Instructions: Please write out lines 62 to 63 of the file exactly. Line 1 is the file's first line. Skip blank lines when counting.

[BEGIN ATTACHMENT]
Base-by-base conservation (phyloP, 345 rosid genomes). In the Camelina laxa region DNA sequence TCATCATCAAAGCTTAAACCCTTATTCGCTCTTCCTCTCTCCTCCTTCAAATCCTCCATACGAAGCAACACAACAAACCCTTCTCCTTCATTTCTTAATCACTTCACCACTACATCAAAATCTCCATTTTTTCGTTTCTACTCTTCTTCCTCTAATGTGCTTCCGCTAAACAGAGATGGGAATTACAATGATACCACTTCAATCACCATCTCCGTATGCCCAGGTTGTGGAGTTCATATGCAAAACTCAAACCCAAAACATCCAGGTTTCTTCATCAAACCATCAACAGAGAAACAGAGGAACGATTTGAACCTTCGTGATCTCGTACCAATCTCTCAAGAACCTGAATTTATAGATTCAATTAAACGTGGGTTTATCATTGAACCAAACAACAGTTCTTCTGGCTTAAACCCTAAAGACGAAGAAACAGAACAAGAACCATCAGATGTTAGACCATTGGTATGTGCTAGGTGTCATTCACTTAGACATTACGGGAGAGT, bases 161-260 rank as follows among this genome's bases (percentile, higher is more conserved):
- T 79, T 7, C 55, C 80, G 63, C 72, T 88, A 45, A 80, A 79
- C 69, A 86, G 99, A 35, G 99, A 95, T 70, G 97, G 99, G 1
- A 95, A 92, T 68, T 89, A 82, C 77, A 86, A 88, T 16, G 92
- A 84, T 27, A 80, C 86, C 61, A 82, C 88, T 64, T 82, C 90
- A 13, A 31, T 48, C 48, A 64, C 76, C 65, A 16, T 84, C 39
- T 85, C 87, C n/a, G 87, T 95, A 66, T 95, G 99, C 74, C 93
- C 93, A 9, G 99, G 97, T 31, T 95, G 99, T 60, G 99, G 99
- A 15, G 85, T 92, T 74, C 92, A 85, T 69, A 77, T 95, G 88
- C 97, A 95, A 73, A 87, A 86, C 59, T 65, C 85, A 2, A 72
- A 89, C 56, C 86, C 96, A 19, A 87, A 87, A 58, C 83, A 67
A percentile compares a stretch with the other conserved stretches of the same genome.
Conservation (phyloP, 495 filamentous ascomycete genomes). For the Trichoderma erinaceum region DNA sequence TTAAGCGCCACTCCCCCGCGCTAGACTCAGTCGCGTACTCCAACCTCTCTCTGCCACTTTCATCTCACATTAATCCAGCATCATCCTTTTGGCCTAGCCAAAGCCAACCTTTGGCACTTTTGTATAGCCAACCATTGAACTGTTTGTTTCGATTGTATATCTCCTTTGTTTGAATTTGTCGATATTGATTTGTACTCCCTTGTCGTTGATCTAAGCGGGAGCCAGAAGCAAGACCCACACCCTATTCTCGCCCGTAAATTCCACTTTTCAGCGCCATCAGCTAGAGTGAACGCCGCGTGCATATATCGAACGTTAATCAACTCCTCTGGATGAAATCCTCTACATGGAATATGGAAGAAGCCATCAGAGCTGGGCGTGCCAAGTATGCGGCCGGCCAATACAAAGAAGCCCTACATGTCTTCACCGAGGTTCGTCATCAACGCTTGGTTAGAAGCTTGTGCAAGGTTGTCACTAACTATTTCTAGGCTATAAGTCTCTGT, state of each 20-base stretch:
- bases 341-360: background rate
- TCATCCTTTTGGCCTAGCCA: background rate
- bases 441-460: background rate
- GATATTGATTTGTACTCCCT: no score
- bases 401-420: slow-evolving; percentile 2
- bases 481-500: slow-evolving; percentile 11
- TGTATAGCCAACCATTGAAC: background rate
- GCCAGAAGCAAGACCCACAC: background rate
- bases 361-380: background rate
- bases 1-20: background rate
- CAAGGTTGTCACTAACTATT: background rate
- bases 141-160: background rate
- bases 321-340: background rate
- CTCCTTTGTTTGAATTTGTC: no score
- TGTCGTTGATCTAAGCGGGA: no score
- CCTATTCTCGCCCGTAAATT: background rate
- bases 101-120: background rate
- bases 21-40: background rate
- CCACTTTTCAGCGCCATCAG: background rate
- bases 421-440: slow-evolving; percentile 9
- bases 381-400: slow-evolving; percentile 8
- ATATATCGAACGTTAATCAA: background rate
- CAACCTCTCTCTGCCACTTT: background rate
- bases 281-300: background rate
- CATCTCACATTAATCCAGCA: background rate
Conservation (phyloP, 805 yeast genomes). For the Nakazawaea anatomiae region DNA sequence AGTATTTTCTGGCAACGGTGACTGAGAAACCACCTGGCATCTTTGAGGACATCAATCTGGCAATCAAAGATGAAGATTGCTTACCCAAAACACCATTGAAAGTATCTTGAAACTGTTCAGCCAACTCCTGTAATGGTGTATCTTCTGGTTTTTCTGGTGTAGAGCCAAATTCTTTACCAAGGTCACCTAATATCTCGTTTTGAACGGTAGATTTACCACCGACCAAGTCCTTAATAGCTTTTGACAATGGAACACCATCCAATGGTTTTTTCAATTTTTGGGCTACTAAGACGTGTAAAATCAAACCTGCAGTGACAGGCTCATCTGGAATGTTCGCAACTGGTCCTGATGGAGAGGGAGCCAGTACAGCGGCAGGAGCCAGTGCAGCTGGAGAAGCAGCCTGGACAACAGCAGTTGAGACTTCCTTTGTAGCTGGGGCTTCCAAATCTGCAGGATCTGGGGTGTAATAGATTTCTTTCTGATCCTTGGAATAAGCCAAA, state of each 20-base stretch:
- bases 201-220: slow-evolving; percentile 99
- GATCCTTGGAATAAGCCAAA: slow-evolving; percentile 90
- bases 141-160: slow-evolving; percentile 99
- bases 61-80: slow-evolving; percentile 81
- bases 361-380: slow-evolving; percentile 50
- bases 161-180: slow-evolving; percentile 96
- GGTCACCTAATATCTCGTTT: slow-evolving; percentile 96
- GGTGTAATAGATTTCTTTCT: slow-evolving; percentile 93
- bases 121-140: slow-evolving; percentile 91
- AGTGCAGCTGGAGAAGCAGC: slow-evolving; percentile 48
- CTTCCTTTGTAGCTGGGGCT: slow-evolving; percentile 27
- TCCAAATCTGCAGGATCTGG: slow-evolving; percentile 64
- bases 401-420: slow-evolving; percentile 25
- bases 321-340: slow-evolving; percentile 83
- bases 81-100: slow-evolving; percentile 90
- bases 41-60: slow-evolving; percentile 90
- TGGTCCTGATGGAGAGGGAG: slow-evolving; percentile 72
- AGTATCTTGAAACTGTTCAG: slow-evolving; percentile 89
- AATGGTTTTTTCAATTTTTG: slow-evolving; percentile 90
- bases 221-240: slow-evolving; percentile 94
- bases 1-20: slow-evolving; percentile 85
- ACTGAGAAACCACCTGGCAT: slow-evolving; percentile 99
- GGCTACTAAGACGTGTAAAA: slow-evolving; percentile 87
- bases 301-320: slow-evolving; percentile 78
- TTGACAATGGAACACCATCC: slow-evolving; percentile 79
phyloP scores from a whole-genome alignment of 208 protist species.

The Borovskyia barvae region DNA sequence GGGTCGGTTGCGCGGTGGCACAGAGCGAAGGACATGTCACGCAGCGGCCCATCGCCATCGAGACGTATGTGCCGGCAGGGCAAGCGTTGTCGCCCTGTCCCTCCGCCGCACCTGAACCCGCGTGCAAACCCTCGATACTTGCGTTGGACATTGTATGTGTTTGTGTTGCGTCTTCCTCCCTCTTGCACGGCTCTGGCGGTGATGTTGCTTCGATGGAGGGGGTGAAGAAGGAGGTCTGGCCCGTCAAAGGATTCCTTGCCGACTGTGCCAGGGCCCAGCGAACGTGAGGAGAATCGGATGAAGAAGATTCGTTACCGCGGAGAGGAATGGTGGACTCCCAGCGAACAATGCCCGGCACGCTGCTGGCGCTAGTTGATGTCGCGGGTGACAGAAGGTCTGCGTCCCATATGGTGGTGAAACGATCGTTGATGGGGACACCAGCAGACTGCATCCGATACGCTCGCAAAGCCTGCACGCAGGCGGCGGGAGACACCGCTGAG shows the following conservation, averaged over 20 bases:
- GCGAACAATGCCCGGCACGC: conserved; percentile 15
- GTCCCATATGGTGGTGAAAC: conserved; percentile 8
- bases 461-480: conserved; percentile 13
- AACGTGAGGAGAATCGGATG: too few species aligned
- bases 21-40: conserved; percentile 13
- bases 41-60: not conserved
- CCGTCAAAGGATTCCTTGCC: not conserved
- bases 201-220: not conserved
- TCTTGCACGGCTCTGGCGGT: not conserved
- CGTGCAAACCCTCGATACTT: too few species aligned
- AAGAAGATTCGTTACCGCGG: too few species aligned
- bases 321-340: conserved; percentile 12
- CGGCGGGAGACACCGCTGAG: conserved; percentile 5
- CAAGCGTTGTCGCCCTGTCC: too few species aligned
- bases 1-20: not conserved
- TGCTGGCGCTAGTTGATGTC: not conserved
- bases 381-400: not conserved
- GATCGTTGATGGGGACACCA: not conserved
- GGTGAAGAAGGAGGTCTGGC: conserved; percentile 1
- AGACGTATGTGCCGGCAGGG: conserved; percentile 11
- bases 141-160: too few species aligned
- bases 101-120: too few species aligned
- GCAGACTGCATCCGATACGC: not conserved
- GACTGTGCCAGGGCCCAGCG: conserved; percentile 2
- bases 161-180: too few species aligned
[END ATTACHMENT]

- GGCTACTAAGACGTGTAAAA: slow-evolving; percentile 87
- bases 301-320: slow-evolving; percentile 78